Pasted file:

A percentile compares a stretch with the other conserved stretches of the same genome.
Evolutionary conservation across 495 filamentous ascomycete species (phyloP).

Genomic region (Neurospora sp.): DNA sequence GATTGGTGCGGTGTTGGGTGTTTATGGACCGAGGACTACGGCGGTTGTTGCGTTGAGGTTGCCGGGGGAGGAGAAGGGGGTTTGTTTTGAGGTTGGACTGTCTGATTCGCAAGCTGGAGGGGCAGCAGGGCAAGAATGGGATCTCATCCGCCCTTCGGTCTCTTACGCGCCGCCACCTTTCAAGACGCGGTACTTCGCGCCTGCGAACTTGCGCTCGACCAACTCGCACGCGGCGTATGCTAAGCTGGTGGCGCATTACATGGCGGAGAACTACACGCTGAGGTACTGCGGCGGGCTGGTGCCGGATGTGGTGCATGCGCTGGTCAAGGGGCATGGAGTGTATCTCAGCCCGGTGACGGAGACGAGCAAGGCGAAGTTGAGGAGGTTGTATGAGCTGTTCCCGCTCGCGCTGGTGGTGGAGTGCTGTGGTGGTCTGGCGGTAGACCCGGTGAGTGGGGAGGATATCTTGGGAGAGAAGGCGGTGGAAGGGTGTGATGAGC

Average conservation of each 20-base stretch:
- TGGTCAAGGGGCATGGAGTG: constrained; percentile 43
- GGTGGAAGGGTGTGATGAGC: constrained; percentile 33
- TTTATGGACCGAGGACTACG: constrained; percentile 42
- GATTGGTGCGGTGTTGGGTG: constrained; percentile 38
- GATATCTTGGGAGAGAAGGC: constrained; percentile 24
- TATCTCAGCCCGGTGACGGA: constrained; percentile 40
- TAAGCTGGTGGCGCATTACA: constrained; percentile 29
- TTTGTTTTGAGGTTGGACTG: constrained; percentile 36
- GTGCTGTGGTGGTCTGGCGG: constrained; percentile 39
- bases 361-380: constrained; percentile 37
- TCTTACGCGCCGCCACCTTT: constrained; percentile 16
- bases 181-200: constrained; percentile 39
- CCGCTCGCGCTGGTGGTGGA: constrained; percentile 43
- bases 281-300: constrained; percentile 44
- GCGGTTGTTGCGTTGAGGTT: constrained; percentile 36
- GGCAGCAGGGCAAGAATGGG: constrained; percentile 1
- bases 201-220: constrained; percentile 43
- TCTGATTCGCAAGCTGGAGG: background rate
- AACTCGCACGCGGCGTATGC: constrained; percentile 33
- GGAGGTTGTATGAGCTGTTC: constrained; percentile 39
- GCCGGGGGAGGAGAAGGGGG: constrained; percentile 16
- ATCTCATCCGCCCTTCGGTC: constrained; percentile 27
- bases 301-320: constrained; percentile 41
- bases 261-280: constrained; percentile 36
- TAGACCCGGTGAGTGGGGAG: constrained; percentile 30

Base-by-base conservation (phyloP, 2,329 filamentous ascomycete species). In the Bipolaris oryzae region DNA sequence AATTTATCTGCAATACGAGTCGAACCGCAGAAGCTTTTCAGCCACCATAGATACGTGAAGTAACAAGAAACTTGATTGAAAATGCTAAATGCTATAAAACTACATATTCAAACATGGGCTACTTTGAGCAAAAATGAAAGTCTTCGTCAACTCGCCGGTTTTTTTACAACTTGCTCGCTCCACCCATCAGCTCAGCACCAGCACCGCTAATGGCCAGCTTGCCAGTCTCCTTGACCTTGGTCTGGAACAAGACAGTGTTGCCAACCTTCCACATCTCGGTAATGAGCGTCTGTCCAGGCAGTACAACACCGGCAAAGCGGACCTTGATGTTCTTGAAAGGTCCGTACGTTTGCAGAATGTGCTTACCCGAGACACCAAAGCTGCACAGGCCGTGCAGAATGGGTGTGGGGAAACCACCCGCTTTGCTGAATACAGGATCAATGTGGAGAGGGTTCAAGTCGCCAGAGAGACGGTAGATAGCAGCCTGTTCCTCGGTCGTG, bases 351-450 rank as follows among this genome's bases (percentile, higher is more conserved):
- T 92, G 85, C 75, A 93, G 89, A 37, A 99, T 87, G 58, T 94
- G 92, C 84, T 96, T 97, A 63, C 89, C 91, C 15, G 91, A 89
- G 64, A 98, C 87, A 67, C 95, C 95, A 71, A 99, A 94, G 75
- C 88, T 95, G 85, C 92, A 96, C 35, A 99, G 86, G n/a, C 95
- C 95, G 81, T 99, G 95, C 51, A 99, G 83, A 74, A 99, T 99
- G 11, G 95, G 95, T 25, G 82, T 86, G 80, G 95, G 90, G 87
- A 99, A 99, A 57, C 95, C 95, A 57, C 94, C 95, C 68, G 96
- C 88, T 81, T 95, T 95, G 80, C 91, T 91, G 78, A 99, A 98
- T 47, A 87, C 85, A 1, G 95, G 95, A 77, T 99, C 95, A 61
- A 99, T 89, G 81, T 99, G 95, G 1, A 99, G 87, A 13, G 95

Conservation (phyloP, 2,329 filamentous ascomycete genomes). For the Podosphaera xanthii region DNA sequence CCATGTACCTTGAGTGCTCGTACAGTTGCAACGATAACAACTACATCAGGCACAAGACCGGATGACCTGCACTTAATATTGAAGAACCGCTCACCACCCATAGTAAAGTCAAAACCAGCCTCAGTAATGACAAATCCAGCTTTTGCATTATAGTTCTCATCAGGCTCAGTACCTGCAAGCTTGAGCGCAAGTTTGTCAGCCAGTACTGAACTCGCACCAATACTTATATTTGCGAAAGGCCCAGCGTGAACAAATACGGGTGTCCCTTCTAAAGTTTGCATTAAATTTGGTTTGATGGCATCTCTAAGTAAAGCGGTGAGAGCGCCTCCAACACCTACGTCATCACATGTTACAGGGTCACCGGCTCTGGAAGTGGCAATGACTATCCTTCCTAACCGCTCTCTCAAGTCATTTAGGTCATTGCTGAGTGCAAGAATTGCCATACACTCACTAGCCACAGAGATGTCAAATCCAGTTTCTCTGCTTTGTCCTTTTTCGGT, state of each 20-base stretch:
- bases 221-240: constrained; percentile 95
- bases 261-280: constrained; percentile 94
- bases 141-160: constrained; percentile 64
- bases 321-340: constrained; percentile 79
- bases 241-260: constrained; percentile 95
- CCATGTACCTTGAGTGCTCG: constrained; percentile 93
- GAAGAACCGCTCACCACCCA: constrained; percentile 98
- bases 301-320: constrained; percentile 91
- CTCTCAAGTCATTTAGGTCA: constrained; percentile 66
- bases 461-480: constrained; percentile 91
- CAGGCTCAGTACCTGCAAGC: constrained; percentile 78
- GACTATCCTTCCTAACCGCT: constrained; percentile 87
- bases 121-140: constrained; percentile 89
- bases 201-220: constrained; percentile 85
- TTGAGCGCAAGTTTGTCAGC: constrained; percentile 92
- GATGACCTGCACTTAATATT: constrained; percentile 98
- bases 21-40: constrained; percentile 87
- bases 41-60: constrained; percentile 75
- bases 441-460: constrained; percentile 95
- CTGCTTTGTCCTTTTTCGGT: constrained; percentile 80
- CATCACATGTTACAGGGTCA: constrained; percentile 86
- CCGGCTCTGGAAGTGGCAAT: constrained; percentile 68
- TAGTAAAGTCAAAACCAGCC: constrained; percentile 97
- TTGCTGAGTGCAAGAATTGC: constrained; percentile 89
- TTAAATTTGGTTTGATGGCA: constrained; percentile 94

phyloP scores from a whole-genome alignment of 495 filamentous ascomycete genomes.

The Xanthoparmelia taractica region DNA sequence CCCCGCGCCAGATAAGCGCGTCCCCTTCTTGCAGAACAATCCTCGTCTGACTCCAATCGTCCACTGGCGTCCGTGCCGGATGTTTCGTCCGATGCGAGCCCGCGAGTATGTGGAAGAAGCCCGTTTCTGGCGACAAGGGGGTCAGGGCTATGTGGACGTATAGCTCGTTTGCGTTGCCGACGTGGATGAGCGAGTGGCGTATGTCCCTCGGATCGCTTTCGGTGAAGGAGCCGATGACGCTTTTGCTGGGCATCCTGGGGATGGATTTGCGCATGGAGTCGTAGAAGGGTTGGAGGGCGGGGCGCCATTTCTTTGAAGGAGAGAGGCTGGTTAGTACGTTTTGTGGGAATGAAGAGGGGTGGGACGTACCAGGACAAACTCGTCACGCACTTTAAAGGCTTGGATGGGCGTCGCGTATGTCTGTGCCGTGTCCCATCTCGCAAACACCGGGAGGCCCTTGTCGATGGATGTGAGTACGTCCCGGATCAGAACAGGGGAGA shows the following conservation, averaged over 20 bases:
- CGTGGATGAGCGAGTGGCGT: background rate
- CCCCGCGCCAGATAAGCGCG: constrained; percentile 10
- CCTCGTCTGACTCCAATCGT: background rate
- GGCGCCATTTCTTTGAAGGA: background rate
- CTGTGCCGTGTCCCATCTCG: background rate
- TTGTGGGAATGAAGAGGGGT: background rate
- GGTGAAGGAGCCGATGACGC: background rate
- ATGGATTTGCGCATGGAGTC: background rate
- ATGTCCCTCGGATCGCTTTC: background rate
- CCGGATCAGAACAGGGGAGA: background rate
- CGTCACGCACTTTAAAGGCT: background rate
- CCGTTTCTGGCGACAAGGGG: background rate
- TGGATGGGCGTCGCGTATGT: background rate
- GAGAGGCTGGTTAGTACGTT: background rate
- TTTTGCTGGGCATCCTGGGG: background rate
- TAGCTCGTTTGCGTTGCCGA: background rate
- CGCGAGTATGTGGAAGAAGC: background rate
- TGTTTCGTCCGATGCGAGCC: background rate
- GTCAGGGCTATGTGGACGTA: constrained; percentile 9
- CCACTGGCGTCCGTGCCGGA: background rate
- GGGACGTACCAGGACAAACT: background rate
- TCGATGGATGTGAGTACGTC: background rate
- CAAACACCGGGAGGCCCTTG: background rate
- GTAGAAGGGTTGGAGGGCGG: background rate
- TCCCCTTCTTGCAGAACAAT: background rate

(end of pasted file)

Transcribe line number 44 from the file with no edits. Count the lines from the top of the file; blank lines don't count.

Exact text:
- bases 141-160: constrained; percentile 64